For example, “I wonder if I fake a scissor sweep to the opposite side, I can further unbalance my partner, thereby easing the swivel sweep?”


Or, “I notice that my partner can block the sweep with his other arm by posting on the mat, I think I can get an arm-bar from there, but how do I climb high enough to wrap both legs around and behind his elbow?  Must ask Professor if this is viable.”


A notebook merely creates further engagement with your training.  It extends your physical training into the cognitive realm. Football players are notorious for cognitive training, even during the middle of games. You always see various position players with a photograph print out of previous possessions, analyzing formations, talking to coaches, and then instructing their unit on how they will adjust.  They are not memorizing anything about the previous play but rather thinking of future plays.


Ideally, in jiu-jitsu a notebook gets created after class.  After going home, showering.  I don’t recommend “note-taking” or “technique writing” during class.  It feels clunky, and you take valuable time away from yourself and partner of practicing the techniques when you are writing.  Moreover, I find that those notes are generally incomplete and useless.


So, what does one do during class? Here are some practical tips for in-class work that will help you retain the technique but also prime your mind for a notebook entry.




(Record the details you love, in your BJJ notebook)



1. Look at the technique.  Start by simply looking at the technique, the shape of both people, how the two bodies are placed on the mat. Linger for a moment to look at the starting position and absorb this placement. Often times, when we are rolling, we need a visual cue, how our bodies are placed, to realize we are in the “first” position to do the technique.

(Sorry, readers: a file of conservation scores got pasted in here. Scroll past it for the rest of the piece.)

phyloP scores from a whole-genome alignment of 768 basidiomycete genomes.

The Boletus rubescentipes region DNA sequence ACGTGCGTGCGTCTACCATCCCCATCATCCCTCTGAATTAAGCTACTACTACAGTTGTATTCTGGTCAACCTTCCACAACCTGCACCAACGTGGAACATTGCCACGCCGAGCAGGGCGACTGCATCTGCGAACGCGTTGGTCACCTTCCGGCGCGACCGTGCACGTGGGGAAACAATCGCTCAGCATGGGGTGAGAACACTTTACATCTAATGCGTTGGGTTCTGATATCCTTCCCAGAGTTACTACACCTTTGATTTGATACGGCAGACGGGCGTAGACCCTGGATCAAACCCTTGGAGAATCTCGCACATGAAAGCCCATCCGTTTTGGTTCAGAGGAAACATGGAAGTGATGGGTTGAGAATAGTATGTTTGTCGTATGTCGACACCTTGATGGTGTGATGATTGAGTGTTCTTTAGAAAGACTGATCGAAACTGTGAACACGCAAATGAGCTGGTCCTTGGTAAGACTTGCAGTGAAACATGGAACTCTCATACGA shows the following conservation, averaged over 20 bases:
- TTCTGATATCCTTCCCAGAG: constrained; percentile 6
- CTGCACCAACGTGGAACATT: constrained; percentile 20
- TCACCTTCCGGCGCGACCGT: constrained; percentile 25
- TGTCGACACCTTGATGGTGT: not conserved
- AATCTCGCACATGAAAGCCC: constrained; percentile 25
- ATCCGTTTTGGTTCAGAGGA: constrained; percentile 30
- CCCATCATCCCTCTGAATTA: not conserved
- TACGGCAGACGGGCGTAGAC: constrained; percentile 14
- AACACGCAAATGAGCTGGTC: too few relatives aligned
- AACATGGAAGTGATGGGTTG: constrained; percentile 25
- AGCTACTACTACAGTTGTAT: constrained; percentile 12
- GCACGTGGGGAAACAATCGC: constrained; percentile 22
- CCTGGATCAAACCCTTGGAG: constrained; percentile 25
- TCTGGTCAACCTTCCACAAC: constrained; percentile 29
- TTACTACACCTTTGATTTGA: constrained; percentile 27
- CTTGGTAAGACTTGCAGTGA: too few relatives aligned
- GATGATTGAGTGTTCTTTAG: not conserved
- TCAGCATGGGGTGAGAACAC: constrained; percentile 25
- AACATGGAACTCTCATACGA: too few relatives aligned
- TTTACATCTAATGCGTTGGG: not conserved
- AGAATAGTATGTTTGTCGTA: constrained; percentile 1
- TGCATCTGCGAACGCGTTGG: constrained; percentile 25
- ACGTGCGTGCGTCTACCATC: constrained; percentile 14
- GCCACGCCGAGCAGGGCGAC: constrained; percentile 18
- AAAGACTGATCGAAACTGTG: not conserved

2. Do it straight through. Do the technique the first time all the way through without thinking. Get a feel without worrying about what you don’t know or understand.


3. Slow down and redo. Slow down the next time so you can begin to feel the various shifts in weight and positions of the technique. Do it a few times. Focus on something different each time you go through it.


4. Do it aloud.  Sometimes you need to speak to yourself as you are applying the technique. An auditory memory cue can often help you organize and expose details that you aren’t conscious of.


5. Feel what you can’t do when applied to you.  When your partner or instructor does the technique to you, note the things you cannot do.  Notice whether you can move your hips, or that your right shoulder is pinned, or that your chin is pressed really tightly against his shoulder.  A technique has two sides to it. What you feel and do when you are applying it, and what you feel and cannot do when it’s applied to you.